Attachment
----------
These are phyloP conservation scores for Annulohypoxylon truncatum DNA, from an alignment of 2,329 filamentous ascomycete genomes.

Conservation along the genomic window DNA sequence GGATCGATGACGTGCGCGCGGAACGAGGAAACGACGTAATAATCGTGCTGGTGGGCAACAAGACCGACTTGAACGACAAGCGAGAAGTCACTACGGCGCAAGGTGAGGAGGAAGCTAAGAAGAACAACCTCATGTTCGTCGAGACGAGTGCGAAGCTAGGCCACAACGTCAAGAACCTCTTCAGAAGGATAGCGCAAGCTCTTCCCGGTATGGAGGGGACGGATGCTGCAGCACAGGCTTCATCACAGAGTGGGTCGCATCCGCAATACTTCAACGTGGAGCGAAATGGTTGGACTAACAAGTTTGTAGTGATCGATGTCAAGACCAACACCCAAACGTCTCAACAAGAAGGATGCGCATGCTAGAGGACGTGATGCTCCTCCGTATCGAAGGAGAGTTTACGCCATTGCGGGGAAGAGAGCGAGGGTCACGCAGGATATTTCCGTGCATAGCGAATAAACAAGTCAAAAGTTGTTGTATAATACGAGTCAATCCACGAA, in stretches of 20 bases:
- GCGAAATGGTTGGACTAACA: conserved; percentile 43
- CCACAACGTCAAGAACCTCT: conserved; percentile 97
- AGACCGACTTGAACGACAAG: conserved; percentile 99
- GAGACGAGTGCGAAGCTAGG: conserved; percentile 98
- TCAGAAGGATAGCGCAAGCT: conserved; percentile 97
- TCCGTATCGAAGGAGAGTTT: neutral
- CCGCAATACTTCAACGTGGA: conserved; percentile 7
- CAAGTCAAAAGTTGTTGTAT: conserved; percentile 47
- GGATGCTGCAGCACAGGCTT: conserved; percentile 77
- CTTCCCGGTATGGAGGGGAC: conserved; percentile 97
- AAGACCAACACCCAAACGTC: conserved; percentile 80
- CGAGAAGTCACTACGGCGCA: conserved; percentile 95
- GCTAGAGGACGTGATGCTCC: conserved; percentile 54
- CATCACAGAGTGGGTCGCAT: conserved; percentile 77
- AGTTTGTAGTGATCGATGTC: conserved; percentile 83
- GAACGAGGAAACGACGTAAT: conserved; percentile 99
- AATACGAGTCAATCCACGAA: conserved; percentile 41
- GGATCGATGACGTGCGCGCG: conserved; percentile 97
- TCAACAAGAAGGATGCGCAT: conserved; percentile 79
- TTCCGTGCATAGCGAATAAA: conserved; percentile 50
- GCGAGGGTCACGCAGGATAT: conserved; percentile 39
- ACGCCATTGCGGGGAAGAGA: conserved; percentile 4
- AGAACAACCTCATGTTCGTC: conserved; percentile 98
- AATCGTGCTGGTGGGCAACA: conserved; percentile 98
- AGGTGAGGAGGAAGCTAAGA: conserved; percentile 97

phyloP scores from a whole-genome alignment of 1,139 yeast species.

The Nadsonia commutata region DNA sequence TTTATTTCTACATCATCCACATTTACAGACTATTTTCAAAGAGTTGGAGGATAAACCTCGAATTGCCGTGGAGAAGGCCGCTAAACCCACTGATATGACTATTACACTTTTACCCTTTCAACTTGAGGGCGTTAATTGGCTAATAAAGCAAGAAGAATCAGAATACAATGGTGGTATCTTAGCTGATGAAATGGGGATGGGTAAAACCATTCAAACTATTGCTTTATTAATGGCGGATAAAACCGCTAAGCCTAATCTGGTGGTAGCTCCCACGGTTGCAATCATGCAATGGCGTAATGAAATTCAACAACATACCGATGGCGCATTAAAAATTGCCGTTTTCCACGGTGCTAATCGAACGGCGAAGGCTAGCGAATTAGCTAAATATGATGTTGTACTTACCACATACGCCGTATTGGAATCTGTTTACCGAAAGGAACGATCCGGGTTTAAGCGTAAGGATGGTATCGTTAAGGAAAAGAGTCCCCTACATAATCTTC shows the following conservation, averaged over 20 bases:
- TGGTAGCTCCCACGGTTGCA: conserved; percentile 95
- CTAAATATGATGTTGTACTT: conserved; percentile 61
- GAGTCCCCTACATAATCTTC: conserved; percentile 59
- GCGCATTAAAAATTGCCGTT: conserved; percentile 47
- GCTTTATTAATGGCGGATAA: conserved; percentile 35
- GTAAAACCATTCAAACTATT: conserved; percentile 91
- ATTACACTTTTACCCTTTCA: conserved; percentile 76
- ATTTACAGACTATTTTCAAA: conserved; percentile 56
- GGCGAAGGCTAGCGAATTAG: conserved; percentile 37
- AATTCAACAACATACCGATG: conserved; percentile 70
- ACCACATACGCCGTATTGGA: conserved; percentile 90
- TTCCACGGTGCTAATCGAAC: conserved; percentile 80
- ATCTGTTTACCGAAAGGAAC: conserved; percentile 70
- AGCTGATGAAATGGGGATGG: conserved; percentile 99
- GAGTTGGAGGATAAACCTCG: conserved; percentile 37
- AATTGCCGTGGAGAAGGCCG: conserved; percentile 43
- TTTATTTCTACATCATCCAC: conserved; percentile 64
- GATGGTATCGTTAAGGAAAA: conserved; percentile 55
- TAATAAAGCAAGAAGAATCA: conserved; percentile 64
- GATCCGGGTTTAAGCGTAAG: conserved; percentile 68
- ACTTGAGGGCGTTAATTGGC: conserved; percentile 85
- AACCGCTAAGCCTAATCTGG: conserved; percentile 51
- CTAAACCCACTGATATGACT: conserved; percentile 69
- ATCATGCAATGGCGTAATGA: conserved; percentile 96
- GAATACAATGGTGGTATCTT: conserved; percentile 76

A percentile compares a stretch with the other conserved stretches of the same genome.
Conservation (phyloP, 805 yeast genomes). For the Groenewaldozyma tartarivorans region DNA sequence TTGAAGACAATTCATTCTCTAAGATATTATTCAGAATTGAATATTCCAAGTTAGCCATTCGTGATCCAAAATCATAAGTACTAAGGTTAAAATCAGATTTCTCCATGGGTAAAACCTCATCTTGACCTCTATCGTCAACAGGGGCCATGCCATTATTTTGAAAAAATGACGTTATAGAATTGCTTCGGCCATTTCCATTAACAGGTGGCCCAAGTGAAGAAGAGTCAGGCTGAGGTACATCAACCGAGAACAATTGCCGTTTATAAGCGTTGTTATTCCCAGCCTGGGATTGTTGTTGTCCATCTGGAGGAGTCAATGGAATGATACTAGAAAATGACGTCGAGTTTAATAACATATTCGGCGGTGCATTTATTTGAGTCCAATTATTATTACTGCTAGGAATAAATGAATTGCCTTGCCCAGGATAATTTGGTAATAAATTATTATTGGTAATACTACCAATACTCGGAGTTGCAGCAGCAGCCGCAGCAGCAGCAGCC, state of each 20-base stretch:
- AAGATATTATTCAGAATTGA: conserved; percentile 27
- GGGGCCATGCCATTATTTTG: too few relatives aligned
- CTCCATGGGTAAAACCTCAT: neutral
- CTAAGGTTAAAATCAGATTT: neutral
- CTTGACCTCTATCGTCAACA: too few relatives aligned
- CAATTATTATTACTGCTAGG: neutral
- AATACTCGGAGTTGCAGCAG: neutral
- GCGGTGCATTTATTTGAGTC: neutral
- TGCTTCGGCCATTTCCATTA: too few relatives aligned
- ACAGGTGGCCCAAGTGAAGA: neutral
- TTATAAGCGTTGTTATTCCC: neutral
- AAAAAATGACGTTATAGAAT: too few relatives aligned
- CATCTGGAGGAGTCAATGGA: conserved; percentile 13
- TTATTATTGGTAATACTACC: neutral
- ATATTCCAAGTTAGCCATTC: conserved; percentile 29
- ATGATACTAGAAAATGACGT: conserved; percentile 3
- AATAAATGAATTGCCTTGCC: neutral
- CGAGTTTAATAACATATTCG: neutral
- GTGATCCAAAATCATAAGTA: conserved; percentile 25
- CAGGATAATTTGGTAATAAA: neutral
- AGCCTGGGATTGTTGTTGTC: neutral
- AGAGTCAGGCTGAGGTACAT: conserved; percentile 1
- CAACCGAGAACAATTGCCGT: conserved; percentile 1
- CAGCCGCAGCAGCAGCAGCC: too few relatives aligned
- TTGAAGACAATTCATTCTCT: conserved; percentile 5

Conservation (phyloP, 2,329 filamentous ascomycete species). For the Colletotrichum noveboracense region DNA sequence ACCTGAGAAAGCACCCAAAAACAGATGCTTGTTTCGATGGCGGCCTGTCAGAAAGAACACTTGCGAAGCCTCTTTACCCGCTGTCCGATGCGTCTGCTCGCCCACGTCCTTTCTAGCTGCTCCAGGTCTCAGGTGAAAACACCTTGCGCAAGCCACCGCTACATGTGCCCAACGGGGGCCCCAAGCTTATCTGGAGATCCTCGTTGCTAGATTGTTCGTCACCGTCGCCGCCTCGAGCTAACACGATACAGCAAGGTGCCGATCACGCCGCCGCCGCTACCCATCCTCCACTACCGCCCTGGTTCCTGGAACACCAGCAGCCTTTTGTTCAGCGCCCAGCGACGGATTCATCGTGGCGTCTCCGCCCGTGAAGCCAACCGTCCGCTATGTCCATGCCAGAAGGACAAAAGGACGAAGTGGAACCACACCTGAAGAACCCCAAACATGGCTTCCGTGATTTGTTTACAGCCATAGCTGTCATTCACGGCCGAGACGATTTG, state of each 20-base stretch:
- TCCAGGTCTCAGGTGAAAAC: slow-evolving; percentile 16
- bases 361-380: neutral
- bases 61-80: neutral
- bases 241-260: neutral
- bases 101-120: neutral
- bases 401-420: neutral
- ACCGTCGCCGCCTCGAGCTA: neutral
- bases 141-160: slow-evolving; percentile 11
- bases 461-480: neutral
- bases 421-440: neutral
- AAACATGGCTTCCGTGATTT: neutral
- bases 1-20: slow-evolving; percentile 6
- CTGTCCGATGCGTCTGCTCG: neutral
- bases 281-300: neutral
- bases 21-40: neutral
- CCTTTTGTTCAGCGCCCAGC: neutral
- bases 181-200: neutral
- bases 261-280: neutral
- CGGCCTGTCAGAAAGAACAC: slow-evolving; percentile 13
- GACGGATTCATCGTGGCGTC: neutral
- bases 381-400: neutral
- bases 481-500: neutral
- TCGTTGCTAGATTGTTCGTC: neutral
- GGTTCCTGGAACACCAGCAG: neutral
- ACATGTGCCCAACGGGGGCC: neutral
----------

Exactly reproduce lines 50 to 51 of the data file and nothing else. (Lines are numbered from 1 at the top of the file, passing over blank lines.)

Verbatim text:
- ACTTGAGGGCGTTAATTGGC: conserved; percentile 85
- AACCGCTAAGCCTAATCTGG: conserved; percentile 51